Thread: Visual Studio issue...maybe?

  1. #1
    Registered User
    Join Date
    May 2007

    Visual Studio issue...maybe?

    A couple of years ago, I wrote my first few C++ programs with Dev-C++. My brother tested them out on his old Compaq, and they worked fine. At some point I upgraded to Visual C++ and ultimately to Visual Studio 2008. One thing I noticed was that the programs I compiled on Visual Studio do not work on his Gateway PC......when he tries to run the .exe file, he gets a "Cannot run application because side by side configuration is incorrect. See application log for details." Not sure if that is the exact text, but the side by side configuration and application log remarks I know he saw. I sent one of my old Dev-C++ .exe's to his Gateway and it worked fine. Any of the programs I compile on either of my computers (both are running Visual Studio) work fine on both computers.

    What I do not understand is what that error message means or what we can do to deal with it. Any ideas?

  2. #2
    Registered User hk_mp5kpdw's Avatar
    Join Date
    Jan 2002
    Northern Virginia/Washington DC Metropolitan Area
    I'm guessing it probably has to do with the way you've linked the final executable. In your Visual C++ configuration you've probably got it set up to do dynamic library linking instead of static linking so on your machine it works because the proper libraries have been installed (during the course of you installing Visual C++ itself) and the computer knows where they are. On your friends computer, he doesn't have these libraries and your executable that you've sent him can't find them. You basically need to create a completely stand-alone version of the executable... one that doesn't rely on something your friend might not have installed on his machine. You're friend might also be able to download/install the Visual C++ runtime libraries (that might work) or Visual C++ to get the executable working.

    One of the things you can check is in your project's properties (Alt+F7 or Project->Properties from the menu or right-click on the project in the solution explorer window and go to properties). In the left hand side of the window that pops up, expand "Configuration Properties"->"C/C++", then select/highlight "Code Generation". Then, on the right look for something that says "Runtime Library". The selection there probably needs to say either "Multi-threaded (/MT)" or "Multi-threaded Debug (/MTd)" and not "Multi-threaded Debug DLL (/MDd)" or "Multi-threaded DLL (/MD)". You don't want either of those DLL versions, you want the ones without the DLL reference in them. There might also be something under "Configuration Properties"->"Linker" that you need to check on but I can't remember right now. Try rebuilding the project after making those changes and then resending him the EXE and have him try to run it.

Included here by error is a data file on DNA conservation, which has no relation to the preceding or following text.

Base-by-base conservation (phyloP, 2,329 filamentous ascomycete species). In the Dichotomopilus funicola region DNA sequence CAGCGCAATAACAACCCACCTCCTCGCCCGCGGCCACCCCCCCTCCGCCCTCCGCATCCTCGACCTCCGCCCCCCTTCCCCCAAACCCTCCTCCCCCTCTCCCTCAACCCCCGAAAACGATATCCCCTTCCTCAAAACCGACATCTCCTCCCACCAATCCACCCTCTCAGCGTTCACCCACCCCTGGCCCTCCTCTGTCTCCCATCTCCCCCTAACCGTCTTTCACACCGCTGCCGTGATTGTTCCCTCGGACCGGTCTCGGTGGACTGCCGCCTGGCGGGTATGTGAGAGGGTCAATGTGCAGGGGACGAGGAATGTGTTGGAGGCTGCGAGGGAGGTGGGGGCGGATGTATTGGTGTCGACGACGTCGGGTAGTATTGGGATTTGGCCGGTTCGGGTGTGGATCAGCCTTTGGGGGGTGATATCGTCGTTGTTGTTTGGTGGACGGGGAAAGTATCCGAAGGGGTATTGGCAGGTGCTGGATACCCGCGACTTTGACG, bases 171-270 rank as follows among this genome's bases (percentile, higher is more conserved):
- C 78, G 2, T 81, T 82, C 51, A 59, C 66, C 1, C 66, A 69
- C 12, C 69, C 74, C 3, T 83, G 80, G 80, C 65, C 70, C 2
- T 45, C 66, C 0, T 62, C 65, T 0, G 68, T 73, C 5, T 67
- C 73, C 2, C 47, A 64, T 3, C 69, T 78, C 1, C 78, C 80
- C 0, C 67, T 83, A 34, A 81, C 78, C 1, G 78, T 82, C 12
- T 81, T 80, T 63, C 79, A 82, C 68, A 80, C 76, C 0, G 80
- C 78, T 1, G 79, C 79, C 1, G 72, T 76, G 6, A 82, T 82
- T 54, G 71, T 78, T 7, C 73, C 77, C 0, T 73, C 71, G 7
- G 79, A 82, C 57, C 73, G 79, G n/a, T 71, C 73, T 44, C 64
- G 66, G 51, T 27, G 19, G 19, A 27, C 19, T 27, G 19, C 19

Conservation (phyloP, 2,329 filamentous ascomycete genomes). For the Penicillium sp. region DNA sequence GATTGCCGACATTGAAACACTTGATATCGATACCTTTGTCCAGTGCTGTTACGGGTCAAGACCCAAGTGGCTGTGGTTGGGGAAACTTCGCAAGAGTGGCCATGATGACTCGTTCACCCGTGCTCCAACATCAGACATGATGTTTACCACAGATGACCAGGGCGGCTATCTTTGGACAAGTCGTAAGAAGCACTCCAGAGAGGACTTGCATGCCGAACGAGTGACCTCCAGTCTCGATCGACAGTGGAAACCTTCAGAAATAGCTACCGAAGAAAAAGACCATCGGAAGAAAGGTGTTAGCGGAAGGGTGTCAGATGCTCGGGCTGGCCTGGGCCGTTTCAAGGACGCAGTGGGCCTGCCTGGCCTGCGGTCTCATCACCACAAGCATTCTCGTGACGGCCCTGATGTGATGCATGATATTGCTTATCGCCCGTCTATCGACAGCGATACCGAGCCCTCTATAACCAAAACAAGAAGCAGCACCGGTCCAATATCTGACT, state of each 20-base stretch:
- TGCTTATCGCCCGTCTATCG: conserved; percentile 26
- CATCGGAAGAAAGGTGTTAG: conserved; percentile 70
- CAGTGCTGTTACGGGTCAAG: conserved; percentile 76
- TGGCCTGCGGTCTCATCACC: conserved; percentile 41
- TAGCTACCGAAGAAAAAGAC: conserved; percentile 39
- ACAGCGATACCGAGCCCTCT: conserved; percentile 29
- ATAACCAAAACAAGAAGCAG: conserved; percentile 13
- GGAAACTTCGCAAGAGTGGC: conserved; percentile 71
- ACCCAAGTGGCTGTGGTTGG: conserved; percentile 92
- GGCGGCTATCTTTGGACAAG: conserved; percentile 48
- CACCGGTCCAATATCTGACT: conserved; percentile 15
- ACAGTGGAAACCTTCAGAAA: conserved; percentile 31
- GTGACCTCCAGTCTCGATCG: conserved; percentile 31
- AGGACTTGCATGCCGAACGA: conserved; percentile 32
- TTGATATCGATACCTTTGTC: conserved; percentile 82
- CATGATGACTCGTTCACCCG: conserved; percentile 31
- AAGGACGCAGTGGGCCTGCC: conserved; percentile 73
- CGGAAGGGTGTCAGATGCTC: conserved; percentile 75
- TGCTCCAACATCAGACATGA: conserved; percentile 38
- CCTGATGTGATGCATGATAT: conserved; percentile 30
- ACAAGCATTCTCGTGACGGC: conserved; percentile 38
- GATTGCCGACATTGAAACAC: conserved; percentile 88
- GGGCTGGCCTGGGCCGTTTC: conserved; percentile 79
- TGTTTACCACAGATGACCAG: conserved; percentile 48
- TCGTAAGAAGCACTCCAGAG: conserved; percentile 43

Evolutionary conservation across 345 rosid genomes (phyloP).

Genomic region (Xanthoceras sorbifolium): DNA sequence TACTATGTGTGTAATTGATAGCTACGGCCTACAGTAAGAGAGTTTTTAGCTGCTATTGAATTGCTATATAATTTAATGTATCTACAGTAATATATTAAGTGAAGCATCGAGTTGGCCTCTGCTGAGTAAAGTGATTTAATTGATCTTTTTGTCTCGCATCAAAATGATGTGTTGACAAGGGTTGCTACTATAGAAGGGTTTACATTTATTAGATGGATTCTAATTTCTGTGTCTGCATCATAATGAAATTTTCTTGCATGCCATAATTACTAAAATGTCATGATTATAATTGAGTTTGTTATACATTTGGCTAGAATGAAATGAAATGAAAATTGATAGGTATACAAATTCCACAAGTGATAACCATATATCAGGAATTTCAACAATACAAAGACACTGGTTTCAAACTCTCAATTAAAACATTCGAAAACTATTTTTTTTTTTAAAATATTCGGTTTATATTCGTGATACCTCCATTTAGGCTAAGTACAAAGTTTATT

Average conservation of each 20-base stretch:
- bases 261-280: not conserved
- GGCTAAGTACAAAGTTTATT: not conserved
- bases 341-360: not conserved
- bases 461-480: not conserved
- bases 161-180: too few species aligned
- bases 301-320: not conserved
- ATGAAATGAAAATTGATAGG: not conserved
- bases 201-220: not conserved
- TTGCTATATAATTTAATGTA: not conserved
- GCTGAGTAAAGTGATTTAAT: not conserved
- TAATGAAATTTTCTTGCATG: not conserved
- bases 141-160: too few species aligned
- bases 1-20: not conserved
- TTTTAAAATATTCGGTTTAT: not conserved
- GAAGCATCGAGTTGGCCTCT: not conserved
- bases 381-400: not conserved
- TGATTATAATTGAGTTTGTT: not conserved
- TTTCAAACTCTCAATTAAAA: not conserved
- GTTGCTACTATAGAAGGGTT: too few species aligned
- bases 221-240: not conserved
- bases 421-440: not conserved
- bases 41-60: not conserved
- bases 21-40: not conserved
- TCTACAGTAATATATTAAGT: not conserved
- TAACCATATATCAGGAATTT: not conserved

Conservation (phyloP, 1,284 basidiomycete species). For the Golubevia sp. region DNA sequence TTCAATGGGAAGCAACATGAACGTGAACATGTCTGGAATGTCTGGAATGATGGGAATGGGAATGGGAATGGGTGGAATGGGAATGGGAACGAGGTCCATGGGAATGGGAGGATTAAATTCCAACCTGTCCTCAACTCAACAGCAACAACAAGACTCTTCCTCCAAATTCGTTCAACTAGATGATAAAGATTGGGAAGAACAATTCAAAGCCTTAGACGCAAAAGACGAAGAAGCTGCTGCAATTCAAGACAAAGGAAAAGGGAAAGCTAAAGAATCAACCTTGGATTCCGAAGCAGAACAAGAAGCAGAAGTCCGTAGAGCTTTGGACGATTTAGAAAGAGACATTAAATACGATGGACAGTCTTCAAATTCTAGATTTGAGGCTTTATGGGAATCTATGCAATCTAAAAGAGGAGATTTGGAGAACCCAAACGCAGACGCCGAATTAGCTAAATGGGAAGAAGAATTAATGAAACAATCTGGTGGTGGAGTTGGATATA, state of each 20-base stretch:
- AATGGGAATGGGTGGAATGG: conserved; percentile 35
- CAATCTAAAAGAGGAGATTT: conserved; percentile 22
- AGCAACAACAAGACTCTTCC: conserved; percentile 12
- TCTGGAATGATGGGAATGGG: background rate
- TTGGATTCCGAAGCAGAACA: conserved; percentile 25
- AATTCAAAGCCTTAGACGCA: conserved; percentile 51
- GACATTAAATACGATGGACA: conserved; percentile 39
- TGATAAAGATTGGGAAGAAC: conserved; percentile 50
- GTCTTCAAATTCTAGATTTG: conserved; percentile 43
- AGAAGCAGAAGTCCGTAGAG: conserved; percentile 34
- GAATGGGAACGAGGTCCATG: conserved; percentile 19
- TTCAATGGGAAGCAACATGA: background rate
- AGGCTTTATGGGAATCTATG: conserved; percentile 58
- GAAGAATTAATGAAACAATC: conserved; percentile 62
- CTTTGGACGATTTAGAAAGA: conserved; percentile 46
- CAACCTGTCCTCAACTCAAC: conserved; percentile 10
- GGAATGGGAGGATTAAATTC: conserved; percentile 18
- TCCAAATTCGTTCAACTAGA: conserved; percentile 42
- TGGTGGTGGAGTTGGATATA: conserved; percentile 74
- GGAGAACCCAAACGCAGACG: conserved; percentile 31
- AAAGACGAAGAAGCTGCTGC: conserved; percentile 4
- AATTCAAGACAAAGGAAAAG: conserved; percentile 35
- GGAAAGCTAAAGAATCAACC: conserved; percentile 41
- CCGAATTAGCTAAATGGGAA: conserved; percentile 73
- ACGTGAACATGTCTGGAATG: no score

Last edited by hk_mp5kpdw; 12-30-2008 at 09:11 PM.
    "Owners of dogs will have noticed that, if you provide them with food and water and shelter and affection, they will think you are god. Whereas owners of cats are compelled to realize that, if you provide them with food and water and shelter and affection, they draw the conclusion that they are gods."
    -Christopher Hitchens

  3. #3
    Officially An Architect brewbuck's Avatar
    Join Date
    Mar 2007
    Portland, OR
    Quote Originally Posted by DarkMasterBosel View Post
    "Cannot run application because side by side configuration is incorrect. See application log for details."
    You're probably trying to use the debug version -- use a release version instead.
    	if (a) do { f( b); } while(1);
    	else   do { f(!b); } while(1);

  4. #4
    Join Date
    Oct 2007
    Inside my computer
    Can be due to one of the following reasons:
    1) You are using a Debug build. See the drop-down menu at the top and select Release.
    2) The target computer does not have the Visual C++ 2008 runtime installed. Install it (can be found on Microsofts homepage).
    Quote Originally Posted by Adak View Post
    io.h certainly IS included in some modern compilers. It is no longer part of the standard for C, but it is nevertheless, included in the very latest Pelles C versions.
    Quote Originally Posted by Salem View Post
    You mean it's included as a crutch to help ancient programmers limp along without them having to relearn too much.

    Outside of your DOS world, your header file is meaningless.

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